One poignant scene in the first episode shows Edwina’s sister Kate discussing Edwina’s suitors with Lady Danbury, the duke’s mentor from season one, saying that Edwina had to work “twice as hard.” Has that narrative been true in Chandran’s own life? “Parts of my life, for sure. Not that I felt that I had to work twice as hard, but I’ve certainly never had room to fail. I think [that] is more accurate in my personal experience,” she says. “That is someone who’s grown up, truthfully, with a lot of privilege. My parents are educated. I’m middle class, and I think that those things should be considered. Even with all the traditional privileges, I’ve never been allowed to fail. Maybe this is extreme, but I’m less likely to just get the benefit of the doubt. I have to be extra careful and conscious of what I do, how I behave, what I say, and over time, that can be tiring, for sure.”

Despite this, Chandran is not scared of taking risks in the face of possible failure. After graduating from Oxford University with a degree in philosophy and politics and with a job offer from BCG (one of the world’s three largest and most prestigious management-consultancy firms), Chandran decided to take the unpredictable path of acting. “I’ve always been performing since I was little,” she says. “I was a probably annoying kid who’d write plays, put them on and make people watch them. As I got to GCSEs and A levels, my parents were like, ‘Just focus on academics.’ Then luckily, Oxford is so good for drama. The university has produced so many amazing performers and writers, and I did more acting than I did my degree, and my love was reignited after a few years of it being dormant.”

“Then weirdly, COVID—which is a bit of a mindfuck, something that’s caused so much pain and suffering for other people—is kind of the best thing that’s happened to me, which is so fucked, and it’s really hard to rationalize that in your head. [Before the pandemic], because I enjoy performing so much, I asked BCG, ‘Can I take a year off before joining just so I can act and get it out of my system before I settle into this job?’ They said yes,” she says. “So for six months, I was doing short films, local theatre, whatever I could just to get experience, having the time of my life. COVID then happened, my job start date got postponed, and I really thought about what I wanted from my life and realized that the last six months had been the best time, that I’d truly fallen in love with performing, and I couldn’t imagine a life without it.”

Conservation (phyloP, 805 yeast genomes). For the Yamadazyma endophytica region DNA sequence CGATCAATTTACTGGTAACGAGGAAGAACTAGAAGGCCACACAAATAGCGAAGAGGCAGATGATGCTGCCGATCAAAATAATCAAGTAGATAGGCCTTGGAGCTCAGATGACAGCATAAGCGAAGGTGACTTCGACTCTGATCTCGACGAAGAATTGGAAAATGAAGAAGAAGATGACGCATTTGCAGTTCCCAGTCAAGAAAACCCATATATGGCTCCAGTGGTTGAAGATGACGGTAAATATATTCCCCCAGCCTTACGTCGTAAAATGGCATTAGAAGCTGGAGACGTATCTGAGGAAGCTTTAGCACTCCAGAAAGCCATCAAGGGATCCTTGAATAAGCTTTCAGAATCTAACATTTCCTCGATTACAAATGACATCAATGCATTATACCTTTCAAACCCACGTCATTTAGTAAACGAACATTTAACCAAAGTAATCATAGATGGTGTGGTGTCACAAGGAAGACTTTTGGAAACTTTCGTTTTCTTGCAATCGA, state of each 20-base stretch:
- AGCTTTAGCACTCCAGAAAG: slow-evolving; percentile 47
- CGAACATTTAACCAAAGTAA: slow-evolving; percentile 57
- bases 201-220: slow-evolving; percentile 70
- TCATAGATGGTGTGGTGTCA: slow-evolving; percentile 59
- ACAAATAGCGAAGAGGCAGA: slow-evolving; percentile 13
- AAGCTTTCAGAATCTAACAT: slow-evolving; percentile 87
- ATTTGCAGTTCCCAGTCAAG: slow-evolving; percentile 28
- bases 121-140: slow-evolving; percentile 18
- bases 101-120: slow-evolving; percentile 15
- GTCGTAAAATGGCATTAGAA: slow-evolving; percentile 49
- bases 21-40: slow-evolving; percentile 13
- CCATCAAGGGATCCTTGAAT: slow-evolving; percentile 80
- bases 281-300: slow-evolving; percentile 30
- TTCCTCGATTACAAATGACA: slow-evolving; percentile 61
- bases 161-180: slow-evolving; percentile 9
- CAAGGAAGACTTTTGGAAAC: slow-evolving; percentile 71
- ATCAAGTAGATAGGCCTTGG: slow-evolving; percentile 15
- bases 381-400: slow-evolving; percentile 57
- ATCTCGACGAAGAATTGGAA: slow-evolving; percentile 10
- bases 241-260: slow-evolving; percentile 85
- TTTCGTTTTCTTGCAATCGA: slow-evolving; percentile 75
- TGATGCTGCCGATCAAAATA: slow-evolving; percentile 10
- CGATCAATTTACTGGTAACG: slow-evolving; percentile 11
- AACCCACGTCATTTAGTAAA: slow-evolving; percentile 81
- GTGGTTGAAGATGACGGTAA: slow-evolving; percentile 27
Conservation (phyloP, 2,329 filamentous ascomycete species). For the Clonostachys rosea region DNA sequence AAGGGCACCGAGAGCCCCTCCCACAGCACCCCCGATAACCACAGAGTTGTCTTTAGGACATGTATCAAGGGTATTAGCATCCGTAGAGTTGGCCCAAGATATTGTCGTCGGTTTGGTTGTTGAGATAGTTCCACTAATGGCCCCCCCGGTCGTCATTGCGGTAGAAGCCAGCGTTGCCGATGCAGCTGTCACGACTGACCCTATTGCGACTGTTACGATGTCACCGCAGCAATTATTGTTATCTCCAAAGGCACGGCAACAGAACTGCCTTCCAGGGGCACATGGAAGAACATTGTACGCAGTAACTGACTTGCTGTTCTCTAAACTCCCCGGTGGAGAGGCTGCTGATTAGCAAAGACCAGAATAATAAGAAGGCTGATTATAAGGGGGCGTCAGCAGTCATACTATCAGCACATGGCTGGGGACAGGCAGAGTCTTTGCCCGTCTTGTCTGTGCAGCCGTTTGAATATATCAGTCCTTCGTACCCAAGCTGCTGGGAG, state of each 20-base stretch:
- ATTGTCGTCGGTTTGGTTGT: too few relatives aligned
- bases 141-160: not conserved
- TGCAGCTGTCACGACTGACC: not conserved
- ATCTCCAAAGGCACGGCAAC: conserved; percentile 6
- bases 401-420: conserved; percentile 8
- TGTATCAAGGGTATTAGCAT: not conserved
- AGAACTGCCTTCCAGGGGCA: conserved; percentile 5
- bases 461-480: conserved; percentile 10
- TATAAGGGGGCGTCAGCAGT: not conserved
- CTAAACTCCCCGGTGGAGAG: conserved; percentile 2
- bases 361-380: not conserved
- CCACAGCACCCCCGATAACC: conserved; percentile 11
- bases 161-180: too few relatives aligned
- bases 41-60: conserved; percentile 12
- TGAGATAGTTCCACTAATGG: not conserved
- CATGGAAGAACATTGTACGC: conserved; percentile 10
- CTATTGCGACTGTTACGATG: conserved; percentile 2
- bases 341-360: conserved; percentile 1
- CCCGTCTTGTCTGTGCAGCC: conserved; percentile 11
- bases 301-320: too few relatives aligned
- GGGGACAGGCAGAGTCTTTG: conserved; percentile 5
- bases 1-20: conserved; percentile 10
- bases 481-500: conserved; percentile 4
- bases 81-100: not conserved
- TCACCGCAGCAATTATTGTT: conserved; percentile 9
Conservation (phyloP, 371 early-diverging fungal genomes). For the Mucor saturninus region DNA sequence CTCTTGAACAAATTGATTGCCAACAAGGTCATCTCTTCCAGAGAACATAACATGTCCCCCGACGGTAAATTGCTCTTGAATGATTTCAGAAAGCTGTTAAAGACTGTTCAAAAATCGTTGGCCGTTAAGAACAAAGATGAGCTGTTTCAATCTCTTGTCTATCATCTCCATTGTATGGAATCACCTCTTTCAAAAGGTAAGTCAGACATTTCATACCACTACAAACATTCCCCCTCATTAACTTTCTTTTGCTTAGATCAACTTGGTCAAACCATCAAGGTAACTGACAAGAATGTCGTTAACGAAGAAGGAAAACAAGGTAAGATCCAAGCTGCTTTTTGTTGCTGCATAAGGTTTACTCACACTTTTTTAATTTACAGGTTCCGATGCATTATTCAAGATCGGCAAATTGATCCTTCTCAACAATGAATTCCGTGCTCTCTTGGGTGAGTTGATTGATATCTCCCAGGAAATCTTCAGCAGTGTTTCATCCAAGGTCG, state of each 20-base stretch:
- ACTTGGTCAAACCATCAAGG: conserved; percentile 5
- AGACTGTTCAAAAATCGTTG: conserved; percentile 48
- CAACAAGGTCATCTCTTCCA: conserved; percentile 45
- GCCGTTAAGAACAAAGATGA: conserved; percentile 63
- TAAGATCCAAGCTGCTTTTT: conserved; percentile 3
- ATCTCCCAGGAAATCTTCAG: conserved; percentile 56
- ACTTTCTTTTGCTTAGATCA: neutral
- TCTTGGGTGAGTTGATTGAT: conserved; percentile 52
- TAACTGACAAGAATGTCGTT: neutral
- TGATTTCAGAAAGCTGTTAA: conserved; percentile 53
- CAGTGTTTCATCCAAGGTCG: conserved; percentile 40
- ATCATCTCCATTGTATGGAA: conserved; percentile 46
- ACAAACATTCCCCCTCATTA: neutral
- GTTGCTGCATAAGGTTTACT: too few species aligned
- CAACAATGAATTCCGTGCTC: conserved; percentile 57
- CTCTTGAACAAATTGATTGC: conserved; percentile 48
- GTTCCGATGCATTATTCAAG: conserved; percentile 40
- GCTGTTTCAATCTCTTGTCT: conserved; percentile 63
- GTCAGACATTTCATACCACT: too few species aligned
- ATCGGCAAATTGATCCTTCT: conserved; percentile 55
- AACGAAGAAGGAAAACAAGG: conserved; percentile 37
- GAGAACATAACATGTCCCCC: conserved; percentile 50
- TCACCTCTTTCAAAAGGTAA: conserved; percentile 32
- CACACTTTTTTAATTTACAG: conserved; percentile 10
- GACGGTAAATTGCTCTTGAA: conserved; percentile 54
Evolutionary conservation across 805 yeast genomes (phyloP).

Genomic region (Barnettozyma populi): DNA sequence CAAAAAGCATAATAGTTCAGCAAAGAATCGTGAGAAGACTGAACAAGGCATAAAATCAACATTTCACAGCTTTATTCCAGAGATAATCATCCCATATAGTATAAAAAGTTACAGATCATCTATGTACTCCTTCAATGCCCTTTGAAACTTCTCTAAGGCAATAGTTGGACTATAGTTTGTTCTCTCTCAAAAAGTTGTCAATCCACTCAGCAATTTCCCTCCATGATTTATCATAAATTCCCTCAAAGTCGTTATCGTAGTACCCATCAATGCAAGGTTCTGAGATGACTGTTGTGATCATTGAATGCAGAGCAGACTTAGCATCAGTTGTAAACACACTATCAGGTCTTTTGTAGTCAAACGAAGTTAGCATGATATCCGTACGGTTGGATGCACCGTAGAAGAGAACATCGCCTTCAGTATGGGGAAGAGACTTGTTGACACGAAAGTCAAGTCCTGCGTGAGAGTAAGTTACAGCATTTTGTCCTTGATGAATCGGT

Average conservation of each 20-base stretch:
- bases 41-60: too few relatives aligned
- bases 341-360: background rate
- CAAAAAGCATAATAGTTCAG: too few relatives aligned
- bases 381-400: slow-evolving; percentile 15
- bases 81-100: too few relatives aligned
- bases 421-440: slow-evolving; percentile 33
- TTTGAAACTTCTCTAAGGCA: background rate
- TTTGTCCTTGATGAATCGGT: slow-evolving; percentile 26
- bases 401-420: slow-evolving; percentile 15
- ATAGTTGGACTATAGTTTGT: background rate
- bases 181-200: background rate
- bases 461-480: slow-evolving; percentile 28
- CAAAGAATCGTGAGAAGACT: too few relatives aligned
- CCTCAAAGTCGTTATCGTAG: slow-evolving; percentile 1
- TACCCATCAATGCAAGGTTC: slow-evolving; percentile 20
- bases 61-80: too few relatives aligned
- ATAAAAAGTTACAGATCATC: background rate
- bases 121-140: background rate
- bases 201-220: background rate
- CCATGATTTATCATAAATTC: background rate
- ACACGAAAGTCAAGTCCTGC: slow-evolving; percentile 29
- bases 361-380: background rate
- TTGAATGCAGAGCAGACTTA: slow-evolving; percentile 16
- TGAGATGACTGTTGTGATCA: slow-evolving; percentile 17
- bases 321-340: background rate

As I remark that pursuing one’s passion is an incredibly brave thing to do, Chandran says, “When you’re a child of immigrants, all you grow up hearing is, ‘We’ve got to survive. We’ve got to make it. We’ve got to just live and survive and get through.’ Seeing my parents do that, I realised that surely they did that and they worked their arses off so that I could thrive, not just survive, right?”

It’s this same attitude that sees Chandran not buckling under the immediate pressure to find another big job straight after a blockbuster show like Bridgerton. “If I’m being totally honest, which I don’t think many people are about this… For sure when I got the role, I was like, ‘Oh my God, I’m going to just wait by the phone, and people are going to want to call me. When am I getting that phone call with [Steven] Spielberg?’” she jokes. “And it’s the most ridiculous thing because obviously, that didn’t happen. I’ve been auditioning, and nothing has clicked so far, and it’s so funny because before Bridgerton I was auditioning, and as an actor, you don’t expect to get a role you auditioned for. You audition, and then you leave it behind. I’m in the process of reminding myself that I’ve got to keep working hard. I’ve got to keep hustling. I’ve got to keep improving in my trade because I can’t be entitled to anything. I can’t be expectant. I’ve got to keep proving myself.” Now those are the words of a true diamond. 

Season two of Bridgerton is now streaming on Netflix.

Photographer: Jacob McFadden 

Stylist:  Holly White at The Wall Group 

Hairstylist: Patrick Wilson at The Wall Group

Makeup Artist: Kenneth Soh at The Wall Group 

Manicurist: Julia Babbage  

Creative Director: Cassandra Lear

Producer: Samantha Obalim  

Entertainment Director: Jess Baker

This post originally appeared on Who What Wear UK.